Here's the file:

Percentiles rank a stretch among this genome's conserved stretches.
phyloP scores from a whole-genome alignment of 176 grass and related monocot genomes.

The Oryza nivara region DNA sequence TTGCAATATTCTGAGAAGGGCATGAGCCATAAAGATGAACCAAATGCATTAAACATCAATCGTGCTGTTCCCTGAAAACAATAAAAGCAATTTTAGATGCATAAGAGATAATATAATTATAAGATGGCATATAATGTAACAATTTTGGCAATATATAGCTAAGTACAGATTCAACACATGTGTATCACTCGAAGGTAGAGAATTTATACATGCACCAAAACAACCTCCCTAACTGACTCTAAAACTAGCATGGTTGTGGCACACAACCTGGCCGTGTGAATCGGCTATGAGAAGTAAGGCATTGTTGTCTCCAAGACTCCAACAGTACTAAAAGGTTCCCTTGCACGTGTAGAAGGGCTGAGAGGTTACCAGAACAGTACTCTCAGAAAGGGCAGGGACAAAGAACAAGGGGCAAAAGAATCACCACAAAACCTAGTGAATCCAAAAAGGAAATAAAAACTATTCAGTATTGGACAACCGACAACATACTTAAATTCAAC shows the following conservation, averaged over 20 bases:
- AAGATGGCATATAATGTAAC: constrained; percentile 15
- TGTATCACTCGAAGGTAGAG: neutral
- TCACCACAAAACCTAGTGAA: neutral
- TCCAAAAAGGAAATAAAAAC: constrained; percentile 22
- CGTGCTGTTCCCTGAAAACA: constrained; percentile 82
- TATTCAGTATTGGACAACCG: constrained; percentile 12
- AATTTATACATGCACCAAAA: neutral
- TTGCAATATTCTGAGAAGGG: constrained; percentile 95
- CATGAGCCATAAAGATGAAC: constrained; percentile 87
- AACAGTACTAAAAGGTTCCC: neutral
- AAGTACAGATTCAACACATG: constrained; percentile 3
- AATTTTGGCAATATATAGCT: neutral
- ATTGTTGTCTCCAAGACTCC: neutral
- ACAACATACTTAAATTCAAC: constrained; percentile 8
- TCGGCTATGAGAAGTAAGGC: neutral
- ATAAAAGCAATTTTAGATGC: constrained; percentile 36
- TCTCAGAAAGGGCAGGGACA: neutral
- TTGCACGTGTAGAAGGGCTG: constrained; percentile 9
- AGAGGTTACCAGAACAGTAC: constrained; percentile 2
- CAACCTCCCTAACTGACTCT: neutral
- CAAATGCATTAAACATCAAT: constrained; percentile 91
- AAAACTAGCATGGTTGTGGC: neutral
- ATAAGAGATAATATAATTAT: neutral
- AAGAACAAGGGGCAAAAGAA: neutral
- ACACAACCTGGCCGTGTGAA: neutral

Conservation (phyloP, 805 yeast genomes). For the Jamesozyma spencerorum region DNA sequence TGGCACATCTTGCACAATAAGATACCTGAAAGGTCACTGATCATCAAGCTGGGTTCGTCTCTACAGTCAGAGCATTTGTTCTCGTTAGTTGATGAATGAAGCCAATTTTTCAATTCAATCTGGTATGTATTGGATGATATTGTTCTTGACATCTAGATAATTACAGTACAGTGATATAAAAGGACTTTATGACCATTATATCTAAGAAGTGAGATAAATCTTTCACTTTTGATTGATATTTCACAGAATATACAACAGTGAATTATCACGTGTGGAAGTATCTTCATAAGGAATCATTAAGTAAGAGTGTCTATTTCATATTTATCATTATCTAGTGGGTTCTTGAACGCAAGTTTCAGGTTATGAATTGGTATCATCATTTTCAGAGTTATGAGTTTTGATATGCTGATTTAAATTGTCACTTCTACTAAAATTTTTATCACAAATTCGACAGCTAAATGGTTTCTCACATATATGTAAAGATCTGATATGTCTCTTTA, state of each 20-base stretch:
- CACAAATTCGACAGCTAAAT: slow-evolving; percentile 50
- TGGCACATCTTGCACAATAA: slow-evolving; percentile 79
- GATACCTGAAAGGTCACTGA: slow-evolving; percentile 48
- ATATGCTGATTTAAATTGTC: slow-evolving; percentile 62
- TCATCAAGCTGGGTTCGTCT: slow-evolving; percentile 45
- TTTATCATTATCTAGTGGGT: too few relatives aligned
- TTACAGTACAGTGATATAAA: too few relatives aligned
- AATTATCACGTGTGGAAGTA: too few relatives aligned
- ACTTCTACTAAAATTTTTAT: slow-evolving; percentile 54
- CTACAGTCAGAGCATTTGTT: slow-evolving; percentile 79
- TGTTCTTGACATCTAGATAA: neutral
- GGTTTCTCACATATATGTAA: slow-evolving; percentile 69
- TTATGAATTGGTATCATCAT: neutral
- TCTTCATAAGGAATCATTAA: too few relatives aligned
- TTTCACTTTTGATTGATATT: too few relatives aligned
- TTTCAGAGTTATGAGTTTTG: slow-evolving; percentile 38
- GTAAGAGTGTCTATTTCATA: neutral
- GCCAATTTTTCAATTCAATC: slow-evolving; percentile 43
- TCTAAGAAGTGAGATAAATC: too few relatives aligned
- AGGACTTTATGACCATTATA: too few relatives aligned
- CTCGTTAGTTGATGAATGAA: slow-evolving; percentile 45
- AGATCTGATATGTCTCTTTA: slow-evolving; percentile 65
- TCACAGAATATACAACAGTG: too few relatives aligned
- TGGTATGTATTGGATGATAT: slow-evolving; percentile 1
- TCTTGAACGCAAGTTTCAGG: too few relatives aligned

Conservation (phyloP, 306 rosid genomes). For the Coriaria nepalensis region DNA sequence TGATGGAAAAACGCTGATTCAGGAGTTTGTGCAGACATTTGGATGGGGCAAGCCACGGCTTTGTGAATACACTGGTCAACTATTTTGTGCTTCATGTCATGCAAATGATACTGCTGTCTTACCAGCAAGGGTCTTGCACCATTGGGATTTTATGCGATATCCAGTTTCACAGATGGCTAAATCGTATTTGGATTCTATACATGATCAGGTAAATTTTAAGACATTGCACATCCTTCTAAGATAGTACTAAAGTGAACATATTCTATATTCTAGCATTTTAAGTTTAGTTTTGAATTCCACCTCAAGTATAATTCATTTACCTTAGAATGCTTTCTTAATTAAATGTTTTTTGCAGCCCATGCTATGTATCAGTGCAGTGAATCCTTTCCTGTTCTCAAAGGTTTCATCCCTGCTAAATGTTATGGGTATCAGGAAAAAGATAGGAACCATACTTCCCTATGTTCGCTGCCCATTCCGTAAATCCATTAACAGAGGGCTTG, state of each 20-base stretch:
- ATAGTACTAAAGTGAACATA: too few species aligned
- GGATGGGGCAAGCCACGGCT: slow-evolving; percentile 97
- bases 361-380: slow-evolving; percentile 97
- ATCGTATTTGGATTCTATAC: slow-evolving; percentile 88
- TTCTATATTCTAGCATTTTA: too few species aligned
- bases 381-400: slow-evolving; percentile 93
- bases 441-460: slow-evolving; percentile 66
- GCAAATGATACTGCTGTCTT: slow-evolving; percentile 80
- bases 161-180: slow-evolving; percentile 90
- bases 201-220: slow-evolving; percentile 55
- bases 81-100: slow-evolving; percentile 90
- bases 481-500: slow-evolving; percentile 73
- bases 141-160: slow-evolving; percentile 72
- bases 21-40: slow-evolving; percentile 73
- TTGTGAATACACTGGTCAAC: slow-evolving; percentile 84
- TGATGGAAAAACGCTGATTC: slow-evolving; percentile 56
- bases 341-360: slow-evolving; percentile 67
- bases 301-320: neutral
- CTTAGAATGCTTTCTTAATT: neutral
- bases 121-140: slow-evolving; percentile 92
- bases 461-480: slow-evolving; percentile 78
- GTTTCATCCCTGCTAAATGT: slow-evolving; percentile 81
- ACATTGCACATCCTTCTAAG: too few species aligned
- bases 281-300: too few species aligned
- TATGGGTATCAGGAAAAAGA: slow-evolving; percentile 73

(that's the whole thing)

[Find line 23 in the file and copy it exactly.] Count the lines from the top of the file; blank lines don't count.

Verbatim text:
- CAACCTCCCTAACTGACTCT: neutral